New Campaign Addresses Lack Of Preparedness Amongst Canadians For Flood Season

File Photo From Gravenhurst in 2020
File Photo

A new national advertising campaign from Public Safety Canada will seek to inform Canadians on the prevalence of weather-related disasters and educate them on how to mitigate potential risks for flooding as we approach the spring thaw.

A nationally representative poll of Canadians aged 25-55 was recently conducted by IPSOS to gauge the level of awareness and readiness of Canadians when it comes to their risk of natural disasters and how to best respond. The data shows a lack of readiness for emergencies, given that currently only three in ten (29%) Canadians aged 25-55 have a household emergency plan. And despite having just lived through a highly unprecedented year of the COVID-19 pandemic, nearly half (45%) say the pandemic has not affected their planning for future disasters.

For much of Canada, spring is the peak flood season. Floods can also be caused by ice jams, which occur when upstream water is blocked by accumulations of ice, and heavy storms can cause floods in the spring and summer months, especially in small watersheds. The campaign highlights the need for flood preparedness due to these factors and also addresses other hazards to be aware of, such as earthquakes in British Columbia, blizzards in Nunavut, and tornadoes in Ontario. Due to climate change, natural disasters are happening more frequently every year and are becoming an increasing concern. “The poll identified a weakness when it comes to understanding the disastrous consequences of weather-related emergencies in Canada,” said Tim Warmington, Media Relations Manager, Public Safety Canada. “Given the vast majority of Canadians are either unaware of the specific risks to their community or not concerned about them, we needed to find a way to bolster collective awareness and action around this important subject. As we continue to see in other parts of the world, the cost of not being prepared is far too great.”

The awareness campaign was developed to encourage Canadians to start thinking about their individual circumstances, seek out information on their risks based on geographic region, and develop a response plan accordingly for both floods and beyond.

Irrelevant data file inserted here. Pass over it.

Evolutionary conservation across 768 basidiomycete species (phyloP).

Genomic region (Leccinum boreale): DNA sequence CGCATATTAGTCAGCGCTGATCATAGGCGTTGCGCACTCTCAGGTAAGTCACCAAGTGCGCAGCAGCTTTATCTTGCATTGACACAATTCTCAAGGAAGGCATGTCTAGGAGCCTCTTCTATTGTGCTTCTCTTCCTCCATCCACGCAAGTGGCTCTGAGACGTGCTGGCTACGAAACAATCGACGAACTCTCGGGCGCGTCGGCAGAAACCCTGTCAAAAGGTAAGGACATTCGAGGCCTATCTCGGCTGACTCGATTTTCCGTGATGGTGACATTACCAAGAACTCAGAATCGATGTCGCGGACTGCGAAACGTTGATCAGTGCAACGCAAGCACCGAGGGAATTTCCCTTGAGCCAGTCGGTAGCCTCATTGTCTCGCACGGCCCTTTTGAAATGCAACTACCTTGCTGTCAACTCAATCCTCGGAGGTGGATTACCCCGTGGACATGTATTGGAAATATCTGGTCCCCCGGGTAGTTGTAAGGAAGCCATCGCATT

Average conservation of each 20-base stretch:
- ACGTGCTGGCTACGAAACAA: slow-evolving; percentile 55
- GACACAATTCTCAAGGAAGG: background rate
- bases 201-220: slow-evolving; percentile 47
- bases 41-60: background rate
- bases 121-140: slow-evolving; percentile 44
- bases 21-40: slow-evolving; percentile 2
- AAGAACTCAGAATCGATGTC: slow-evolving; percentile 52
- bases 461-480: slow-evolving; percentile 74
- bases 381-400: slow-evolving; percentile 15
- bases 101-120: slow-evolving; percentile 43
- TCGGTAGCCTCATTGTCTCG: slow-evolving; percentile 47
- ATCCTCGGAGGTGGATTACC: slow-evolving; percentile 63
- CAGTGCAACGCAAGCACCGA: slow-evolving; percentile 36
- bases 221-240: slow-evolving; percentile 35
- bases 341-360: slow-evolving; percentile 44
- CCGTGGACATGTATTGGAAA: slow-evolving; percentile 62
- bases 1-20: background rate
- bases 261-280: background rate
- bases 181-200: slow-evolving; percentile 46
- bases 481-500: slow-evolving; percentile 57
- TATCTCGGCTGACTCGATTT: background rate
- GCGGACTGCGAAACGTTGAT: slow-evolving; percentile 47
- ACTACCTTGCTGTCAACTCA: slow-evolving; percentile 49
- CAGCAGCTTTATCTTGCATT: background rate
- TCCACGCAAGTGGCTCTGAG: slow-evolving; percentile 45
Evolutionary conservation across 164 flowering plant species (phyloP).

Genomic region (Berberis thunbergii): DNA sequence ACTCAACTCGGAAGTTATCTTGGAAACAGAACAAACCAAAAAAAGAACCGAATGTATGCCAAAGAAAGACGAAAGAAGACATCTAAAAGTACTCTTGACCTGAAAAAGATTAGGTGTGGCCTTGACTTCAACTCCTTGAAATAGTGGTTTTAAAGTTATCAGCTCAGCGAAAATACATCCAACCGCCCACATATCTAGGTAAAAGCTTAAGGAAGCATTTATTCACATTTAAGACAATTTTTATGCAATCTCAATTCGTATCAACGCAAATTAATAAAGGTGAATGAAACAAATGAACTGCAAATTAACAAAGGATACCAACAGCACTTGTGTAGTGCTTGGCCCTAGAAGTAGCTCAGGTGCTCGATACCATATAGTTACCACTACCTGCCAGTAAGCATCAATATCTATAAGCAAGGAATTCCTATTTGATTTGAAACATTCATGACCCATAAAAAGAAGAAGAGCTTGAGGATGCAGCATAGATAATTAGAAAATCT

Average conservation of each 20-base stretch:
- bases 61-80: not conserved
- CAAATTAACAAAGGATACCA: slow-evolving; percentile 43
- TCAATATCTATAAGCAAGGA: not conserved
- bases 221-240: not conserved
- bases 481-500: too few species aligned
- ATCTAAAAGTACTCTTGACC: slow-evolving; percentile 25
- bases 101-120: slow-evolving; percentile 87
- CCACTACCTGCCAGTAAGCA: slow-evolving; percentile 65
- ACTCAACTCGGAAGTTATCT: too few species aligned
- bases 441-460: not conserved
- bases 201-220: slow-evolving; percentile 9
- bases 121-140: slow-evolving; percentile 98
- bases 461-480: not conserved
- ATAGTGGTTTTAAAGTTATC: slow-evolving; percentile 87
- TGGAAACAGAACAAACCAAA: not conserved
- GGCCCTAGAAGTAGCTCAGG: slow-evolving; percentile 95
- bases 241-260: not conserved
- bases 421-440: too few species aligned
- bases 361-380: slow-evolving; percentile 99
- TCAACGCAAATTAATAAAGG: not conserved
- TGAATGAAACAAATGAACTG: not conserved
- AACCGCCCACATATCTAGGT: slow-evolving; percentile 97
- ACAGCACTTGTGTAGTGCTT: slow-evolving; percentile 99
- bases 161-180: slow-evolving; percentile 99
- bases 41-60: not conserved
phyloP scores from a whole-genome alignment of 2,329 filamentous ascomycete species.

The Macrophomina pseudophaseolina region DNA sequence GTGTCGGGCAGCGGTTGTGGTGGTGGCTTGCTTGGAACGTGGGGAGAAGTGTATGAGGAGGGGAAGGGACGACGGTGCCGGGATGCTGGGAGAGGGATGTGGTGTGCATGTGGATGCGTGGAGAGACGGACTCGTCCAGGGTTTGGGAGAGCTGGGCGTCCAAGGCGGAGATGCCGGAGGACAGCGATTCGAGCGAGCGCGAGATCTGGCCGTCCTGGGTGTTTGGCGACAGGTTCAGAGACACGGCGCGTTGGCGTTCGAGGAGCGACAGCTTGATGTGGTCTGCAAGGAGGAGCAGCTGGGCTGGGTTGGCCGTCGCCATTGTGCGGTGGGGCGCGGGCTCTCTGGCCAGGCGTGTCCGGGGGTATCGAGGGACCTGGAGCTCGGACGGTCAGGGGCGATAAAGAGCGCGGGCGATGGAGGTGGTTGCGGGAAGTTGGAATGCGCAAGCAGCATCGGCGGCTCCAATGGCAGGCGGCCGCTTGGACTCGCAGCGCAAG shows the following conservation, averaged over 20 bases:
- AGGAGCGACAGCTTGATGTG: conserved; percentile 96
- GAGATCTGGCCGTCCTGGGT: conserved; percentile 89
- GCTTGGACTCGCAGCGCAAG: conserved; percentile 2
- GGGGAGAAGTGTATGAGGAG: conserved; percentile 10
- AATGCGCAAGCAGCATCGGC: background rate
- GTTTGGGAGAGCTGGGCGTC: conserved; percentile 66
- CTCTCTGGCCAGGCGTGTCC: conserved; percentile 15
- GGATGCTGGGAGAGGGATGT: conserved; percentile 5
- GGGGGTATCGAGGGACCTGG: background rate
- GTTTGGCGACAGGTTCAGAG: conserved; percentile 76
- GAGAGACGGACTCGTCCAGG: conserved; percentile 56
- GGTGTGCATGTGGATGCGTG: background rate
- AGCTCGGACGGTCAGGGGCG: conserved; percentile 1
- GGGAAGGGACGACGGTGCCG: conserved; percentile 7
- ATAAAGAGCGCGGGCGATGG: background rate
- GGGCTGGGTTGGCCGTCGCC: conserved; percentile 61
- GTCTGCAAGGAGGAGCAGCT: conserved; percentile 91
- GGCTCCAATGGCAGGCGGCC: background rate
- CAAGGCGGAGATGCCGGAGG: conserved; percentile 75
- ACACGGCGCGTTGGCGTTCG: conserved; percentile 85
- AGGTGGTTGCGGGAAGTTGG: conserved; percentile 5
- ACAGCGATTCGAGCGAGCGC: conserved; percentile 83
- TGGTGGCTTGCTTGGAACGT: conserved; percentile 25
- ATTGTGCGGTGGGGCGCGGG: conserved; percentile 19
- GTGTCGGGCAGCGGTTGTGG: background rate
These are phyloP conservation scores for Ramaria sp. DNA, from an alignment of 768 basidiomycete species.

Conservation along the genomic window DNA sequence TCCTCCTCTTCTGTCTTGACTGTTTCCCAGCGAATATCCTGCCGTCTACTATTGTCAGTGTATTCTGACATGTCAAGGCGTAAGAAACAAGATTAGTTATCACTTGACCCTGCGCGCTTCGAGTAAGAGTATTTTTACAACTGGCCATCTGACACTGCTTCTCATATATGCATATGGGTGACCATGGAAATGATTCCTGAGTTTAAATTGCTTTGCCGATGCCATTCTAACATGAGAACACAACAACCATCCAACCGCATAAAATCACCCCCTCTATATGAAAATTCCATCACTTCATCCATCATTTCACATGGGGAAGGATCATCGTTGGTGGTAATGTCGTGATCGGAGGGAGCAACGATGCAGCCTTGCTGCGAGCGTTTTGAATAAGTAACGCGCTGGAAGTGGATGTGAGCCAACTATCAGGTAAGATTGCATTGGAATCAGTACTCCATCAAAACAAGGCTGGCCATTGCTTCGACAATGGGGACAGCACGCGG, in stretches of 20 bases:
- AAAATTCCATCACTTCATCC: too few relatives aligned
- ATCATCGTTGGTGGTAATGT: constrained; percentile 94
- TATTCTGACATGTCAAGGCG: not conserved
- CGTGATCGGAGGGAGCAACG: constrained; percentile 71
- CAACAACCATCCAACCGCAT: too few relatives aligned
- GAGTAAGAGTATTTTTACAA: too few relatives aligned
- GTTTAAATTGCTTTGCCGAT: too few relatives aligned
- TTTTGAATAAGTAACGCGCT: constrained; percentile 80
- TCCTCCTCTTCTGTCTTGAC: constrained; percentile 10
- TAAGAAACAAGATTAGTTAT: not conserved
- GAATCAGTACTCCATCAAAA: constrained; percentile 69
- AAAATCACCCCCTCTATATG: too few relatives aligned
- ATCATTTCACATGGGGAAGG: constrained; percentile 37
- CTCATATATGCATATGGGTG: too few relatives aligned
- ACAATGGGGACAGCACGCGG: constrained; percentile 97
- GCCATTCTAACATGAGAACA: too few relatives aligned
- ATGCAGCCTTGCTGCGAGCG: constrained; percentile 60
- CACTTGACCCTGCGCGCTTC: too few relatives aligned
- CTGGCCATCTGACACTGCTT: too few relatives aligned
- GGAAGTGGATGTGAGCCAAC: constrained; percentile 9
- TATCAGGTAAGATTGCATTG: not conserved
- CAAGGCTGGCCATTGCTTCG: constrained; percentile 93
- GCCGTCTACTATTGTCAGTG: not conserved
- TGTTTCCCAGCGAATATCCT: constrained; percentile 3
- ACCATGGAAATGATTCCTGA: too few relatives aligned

1. The vast majority of Canadians (76%) are either unaware of the specific risks to their community or not concerned about them.
  2. One-quarter of Canadians (27%) say they have looked online for resources and information to help prepare themselves against weather-related emergencies or natural disasters.
  3. 74% of participants do not believe they are residing in a moderate to high-risk area.
    1. Half of Canadians (53%) believe they live in a low-risk area for a weather-related emergency or natural disaster. 12% don’t know about the specific level of risk, and 9% have never thought about it.
  1. Half of Canadians (55%) say the experience of COVID-19 has affected the way they prepare for emergencies, including storing additional food and essential items (34%) and putting money, or more money, aside for unexpected expenses (29%).
  2. Nearly half (45%) of respondents say the pandemic has not affected their planning. Data suggests that those who say COVID-19 has affected their preparedness tend to be those who are already preparing (e.g., have an emergency plan (68%) vs. no emergency plan (49%).

Small populations and residents of rural areas are more prepared than those living in larger centers, but still, very few are prepared. Regionally, Atlantic Canadians are more prepared than others across Canada, but very few are actually prepared –19% have taken steps to reduce the risk that their home will be affected, when compared to only 4% of Quebec residents, 9% in Ontario and Alberta respectively, 11% in Manitoba and Saskatchewan and 13% in British Columbia and the Territories.

Ultimately the goal of the campaign is to increase the number of Canadians who feel well-informed about the ways in which they can be prepared to mitigate the effects of floods and natural disasters.

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